Using EnergyStar to Save Money? Buyer Beware.
The first chink in the Energy Star brand came late in 2008, when the EPA's Inspector General found that the many of the program's alleged benefits could not be demonstrated. In 2006, for example, Energy Star claimed to have reduced carbon waste by 37 million metric tons and saved consumers $14 billion in electric costs. The Inspector General's office found that these claims were unproven, and that the EPA had relied upon "unverified third-party reporting." This latter finding was to prove particularly damaging: ApplianceAdvisor noted that (among other problems) much of the Energy Star testing was conducted by appliance manufacturers who had a vested interest in getting the program's coveted blue label -- and charging customers extra money for it.
Earlier this year, Congressional auditors submitted twenty fictitious appliances for Energy Star certification. The whimsical products -- including a gasoline-powered alarm clock, an air filter with attached feather duster, and a metal roof panel -- were submitted with insufficient documentation and no third-party verification of their energy consumption claims. Yet fifteen were granted Energy Star verification, often within days of the request. Of the five that didn't get the certification, only two were rejected by the program. The other three were voluntarily withdrawn.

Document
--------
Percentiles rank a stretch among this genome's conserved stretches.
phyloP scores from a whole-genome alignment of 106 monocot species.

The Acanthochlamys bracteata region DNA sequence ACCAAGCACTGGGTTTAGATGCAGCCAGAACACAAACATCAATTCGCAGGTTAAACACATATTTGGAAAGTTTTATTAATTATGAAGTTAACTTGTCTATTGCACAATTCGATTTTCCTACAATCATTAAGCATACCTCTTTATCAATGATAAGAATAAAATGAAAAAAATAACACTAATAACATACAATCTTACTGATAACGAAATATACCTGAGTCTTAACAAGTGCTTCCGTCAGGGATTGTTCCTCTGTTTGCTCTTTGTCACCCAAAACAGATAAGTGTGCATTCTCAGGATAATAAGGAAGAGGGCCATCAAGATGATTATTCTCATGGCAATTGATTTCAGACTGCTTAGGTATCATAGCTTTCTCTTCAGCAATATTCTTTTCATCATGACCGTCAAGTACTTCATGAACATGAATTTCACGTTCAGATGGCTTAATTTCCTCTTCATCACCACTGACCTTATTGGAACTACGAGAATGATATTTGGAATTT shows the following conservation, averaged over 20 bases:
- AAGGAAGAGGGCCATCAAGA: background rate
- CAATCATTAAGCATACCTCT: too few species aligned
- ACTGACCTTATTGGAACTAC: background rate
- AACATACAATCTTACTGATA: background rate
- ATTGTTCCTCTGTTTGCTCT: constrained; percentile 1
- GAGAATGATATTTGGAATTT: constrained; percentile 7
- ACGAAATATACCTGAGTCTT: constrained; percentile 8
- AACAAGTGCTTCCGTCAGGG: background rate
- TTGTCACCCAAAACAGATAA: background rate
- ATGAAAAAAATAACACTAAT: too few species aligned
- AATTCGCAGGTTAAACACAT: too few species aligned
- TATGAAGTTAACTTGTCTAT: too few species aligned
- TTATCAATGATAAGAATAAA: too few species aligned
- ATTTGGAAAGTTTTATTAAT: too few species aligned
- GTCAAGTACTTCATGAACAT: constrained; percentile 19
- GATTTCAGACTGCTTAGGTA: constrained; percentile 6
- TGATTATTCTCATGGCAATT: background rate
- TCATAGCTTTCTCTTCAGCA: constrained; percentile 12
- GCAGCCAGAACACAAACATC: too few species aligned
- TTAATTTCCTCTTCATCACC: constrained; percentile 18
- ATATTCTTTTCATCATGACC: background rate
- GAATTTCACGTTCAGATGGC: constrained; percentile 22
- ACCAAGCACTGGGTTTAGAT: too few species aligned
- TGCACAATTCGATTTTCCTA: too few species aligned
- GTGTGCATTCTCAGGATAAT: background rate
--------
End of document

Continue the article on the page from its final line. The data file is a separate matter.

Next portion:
There are other ratings systems for appliances: the California Energy Commission has a useful website, and Consumer Reports covers energy usage in many of its reviews. Unfortunately, both alternatives have shortcomings: the CEC's listings can be confusing, and Consumer Reports charges for access. Moreover, neither has the potential reach of the EPA. Perhaps most importantly, it's worth asking if something as important as energy efficiency should be subcontracted to a state agency, a consumer advocate magazine or -- worst of all -- an appliance manufacturer that can charge more for products that carry a blue sticker.